If you’ve been a baseball fan for any amount of time I can guarantee that you’ve been asked by a casual baseball fan why something happened or was the way it was and you shrugged your shoulders, threw your hands in the air, and said, “It’s baseball.” In a sport so good at giving us numbers for everything and with smart people working all the time to give us even more numbers there still exist that which cannot be explained. The real explanation for the Nats struggles against the Braves or other un-explainable matters of the game could simply be sample size issues.
The Nats have played the Braves six times and have looked significantly worse against the Braves than any other team they’ve played. It isn’t even that the Braves are a significantly better team than the Mets or the Marlins. When the Nats play the Braves they just play worse. I am certain the Nats early season defensive struggles will be highlighted by beat writers and talking heads today but 10 of the Nats 13 errors have come against the Braves, and let’s not even talk about the number of outs on the bases or runners left in scoring position. Some of that has to do with the Braves excellent defense and good pitching, but not all of it.
Baseball is not a simple game to understand. There are times when things that do not make sense become a common occurrence. The explanation for the Nats struggles against the Braves could be as simple as it is only six games and over any six game stretch even a good team has a chance to look horrible and when those horrible games happen against a very good team like the Braves a 1-5 record is produced.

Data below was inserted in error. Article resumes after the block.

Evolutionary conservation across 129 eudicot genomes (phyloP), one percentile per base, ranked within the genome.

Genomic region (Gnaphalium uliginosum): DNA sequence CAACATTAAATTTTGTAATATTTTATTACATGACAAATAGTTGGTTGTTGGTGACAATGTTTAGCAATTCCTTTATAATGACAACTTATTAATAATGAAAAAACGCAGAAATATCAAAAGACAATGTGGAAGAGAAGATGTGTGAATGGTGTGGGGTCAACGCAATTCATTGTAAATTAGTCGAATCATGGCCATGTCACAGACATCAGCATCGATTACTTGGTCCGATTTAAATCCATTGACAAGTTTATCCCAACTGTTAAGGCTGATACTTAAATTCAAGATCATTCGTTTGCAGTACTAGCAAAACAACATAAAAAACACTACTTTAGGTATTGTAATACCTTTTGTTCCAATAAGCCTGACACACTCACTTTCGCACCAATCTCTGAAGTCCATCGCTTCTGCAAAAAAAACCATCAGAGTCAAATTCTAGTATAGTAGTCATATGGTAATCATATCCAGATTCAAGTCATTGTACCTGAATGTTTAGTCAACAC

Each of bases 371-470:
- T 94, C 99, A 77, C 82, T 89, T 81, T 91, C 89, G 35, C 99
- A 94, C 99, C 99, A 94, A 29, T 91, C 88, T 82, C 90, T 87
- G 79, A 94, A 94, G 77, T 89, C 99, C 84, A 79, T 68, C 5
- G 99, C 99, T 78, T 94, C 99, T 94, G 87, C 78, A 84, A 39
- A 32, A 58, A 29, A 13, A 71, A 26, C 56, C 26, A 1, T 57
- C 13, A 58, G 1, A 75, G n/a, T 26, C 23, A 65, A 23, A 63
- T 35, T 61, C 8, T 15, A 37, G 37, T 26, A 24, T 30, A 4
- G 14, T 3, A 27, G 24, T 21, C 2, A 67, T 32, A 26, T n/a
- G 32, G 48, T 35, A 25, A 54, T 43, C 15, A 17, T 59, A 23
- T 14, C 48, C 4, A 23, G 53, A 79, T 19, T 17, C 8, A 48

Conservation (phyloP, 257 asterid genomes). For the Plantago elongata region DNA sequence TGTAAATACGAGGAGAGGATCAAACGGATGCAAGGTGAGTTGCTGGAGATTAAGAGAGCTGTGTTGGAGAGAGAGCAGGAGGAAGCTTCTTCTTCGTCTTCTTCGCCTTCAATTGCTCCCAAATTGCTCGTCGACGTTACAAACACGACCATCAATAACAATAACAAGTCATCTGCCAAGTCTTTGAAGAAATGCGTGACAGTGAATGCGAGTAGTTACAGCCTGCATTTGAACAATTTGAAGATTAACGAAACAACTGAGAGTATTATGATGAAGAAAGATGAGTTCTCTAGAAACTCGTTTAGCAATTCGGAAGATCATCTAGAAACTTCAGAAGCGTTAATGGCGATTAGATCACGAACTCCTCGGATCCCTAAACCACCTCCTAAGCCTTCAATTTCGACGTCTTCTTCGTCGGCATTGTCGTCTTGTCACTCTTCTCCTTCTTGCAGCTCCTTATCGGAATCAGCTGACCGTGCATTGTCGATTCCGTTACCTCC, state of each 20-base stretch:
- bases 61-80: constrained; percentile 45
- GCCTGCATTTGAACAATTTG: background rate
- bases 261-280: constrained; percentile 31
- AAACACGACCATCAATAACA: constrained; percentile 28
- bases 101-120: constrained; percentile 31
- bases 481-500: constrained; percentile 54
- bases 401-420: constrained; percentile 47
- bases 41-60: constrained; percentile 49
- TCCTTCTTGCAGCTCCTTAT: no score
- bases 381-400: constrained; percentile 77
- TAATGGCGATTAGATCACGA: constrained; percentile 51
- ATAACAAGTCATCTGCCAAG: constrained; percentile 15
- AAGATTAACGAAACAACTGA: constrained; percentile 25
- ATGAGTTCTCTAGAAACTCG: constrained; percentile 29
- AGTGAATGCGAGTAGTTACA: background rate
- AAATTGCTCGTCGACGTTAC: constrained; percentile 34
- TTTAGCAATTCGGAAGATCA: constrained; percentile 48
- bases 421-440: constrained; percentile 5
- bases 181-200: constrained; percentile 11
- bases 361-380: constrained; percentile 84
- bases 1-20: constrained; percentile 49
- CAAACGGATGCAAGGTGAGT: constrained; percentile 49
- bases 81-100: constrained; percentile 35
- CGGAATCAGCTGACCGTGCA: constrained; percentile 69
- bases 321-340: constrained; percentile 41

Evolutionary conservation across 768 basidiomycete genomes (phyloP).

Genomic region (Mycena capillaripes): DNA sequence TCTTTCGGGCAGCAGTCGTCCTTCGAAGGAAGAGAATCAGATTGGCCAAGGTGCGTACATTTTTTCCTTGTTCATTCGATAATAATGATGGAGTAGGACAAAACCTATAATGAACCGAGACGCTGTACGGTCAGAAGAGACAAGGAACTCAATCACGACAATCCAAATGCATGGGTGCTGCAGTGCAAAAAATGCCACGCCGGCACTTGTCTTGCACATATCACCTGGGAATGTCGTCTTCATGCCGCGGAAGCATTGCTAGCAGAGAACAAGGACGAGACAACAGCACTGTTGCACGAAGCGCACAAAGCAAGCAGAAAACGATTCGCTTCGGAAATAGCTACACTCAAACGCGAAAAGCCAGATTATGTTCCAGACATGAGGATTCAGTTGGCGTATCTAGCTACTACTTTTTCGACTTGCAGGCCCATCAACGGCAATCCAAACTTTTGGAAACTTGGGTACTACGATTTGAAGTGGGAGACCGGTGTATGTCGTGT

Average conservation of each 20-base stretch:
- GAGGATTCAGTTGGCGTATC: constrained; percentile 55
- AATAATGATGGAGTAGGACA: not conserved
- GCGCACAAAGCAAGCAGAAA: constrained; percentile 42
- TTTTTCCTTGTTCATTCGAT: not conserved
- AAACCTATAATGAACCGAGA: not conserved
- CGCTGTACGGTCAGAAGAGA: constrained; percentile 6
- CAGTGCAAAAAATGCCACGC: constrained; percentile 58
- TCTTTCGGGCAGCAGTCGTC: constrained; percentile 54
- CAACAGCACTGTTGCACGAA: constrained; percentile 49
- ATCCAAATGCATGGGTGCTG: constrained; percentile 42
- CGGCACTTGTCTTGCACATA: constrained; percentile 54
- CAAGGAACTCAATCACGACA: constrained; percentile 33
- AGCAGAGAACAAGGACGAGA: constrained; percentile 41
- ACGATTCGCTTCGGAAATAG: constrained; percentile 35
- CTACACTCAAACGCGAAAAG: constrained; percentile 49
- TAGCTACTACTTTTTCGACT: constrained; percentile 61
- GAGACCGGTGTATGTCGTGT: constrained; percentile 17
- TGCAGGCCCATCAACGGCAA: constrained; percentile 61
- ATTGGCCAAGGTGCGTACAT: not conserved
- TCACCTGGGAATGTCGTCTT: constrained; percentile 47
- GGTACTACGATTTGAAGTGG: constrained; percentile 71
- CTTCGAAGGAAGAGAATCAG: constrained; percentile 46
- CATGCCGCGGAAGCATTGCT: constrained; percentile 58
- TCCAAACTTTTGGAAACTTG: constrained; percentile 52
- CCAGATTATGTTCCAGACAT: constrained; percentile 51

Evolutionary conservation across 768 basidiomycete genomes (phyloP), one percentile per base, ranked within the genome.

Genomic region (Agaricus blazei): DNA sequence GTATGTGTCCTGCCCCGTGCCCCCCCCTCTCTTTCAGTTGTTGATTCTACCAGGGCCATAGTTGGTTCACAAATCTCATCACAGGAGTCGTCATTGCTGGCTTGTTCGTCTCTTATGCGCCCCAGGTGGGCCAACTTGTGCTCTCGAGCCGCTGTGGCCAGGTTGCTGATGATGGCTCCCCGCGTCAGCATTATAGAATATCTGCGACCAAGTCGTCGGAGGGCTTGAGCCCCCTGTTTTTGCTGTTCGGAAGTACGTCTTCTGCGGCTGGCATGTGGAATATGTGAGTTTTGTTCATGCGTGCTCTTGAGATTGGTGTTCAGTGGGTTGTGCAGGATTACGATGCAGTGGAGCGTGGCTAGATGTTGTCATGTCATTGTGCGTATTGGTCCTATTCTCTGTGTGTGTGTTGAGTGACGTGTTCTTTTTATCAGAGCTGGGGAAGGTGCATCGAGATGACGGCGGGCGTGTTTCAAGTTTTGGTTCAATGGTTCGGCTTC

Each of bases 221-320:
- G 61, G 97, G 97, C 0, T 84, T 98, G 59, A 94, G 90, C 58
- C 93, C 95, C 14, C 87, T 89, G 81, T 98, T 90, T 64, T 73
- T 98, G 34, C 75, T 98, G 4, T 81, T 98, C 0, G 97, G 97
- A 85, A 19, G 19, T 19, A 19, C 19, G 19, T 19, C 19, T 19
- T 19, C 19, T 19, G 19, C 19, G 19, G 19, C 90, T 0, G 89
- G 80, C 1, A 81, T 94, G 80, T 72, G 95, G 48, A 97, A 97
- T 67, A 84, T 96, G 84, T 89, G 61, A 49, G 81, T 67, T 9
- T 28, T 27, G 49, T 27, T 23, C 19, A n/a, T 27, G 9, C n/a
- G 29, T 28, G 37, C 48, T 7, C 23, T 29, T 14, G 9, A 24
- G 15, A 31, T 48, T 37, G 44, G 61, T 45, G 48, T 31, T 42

Watching the Nats play against the Braves is different than watching them against anyone else. The psychological aspect of the game cannot be dismissed. Because something cannot be quantified doesn’t mean it doesn’t exist. The mental side of the game isn’t a part of proper analysis not because people deny its existence or importance but simply because the matter that in which it affects the game is completely unknown. The Nats very well could be overly conscious of their struggles against the Braves and pitchers are throwing too hard leaving the ball up in the zone, fielders are always trying to make the perfect play and making errors instead, and base runners are trying to force runs when there aren’t any to be had. This could all be part of the Nats struggles against the Braves, but it is something that can never be known for certain.
The Nationals have 13 contests left against the Braves and I’m willing to bet they will finish those with a better than .167 winning percentage. The season series to the Braves may already be lost. The Nats have created a big hole to climb out of and are already in scoreboard watching mood in April. It is somewhat the same thing that happened in April of 2013 when the Braves jumped out to a big division lead early, the Nats injuries piled up, and they became more concerned with what the Braves were doing than playing their own games.
Matt Williams’ job is to keep the Nationals focused on the day at hand and he seems a manager who manages to win today and worry about tomorrow tomorrow. After Davey Johnson’s constant preaching of how it was still early and then he found it too late before the ship righted Matt Williams’ style could be the perfect salve for the Nationals. A 1-5 record is bad against any team and worse against the direct competition for the division title, but it isn’t the end of the world. The Nats just need to keep playing as they have against teams that aren’t the Braves and recognize that a bad six games is going to happen over the course of 162 and those six games just happened to be against the Braves.
If you’re told something is in your head long enough sooner or later it will be. This could all be a small sample size issue now, but could develop into something more and if you don’t believe me remember these words the next time you play golf, “Don’t hit it in the water.”